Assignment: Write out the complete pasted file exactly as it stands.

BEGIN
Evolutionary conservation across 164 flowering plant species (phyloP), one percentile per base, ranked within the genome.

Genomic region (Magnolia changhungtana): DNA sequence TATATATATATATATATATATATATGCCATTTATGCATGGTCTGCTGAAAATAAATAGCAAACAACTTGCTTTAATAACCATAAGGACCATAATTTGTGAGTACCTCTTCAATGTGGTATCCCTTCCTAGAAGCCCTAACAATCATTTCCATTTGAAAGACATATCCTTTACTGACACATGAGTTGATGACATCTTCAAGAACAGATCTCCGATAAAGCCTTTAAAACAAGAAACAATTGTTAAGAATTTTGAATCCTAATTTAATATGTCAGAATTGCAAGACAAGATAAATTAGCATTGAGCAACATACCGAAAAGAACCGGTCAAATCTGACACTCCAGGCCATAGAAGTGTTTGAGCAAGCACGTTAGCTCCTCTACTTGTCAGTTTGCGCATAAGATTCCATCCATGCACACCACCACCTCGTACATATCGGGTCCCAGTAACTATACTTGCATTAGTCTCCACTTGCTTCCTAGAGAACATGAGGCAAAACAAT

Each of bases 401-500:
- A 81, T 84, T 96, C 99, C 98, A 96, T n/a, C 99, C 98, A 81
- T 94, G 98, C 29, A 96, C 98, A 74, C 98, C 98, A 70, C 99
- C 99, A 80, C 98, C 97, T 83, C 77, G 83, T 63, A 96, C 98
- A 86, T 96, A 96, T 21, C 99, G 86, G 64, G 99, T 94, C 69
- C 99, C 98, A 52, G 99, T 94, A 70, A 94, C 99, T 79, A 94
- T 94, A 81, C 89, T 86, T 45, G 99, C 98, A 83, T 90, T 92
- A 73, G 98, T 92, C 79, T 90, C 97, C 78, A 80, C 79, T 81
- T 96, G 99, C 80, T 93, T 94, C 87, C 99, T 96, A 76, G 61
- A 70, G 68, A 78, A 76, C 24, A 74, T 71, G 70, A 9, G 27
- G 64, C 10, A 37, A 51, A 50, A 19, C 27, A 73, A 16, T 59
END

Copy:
Evolutionary conservation across 164 flowering plant species (phyloP), one percentile per base, ranked within the genome.

Genomic region (Magnolia changhungtana): DNA sequence TATATATATATATATATATATATATGCCATTTATGCATGGTCTGCTGAAAATAAATAGCAAACAACTTGCTTTAATAACCATAAGGACCATAATTTGTGAGTACCTCTTCAATGTGGTATCCCTTCCTAGAAGCCCTAACAATCATTTCCATTTGAAAGACATATCCTTTACTGACACATGAGTTGATGACATCTTCAAGAACAGATCTCCGATAAAGCCTTTAAAACAAGAAACAATTGTTAAGAATTTTGAATCCTAATTTAATATGTCAGAATTGCAAGACAAGATAAATTAGCATTGAGCAACATACCGAAAAGAACCGGTCAAATCTGACACTCCAGGCCATAGAAGTGTTTGAGCAAGCACGTTAGCTCCTCTACTTGTCAGTTTGCGCATAAGATTCCATCCATGCACACCACCACCTCGTACATATCGGGTCCCAGTAACTATACTTGCATTAGTCTCCACTTGCTTCCTAGAGAACATGAGGCAAAACAAT

Each of bases 401-500:
- A 81, T 84, T 96, C 99, C 98, A 96, T n/a, C 99, C 98, A 81
- T 94, G 98, C 29, A 96, C 98, A 74, C 98, C 98, A 70, C 99
- C 99, A 80, C 98, C 97, T 83, C 77, G 83, T 63, A 96, C 98
- A 86, T 96, A 96, T 21, C 99, G 86, G 64, G 99, T 94, C 69
- C 99, C 98, A 52, G 99, T 94, A 70, A 94, C 99, T 79, A 94
- T 94, A 81, C 89, T 86, T 45, G 99, C 98, A 83, T 90, T 92
- A 73, G 98, T 92, C 79, T 90, C 97, C 78, A 80, C 79, T 81
- T 96, G 99, C 80, T 93, T 94, C 87, C 99, T 96, A 76, G 61
- A 70, G 68, A 78, A 76, C 24, A 74, T 71, G 70, A 9, G 27
- G 64, C 10, A 37, A 51, A 50, A 19, C 27, A 73, A 16, T 59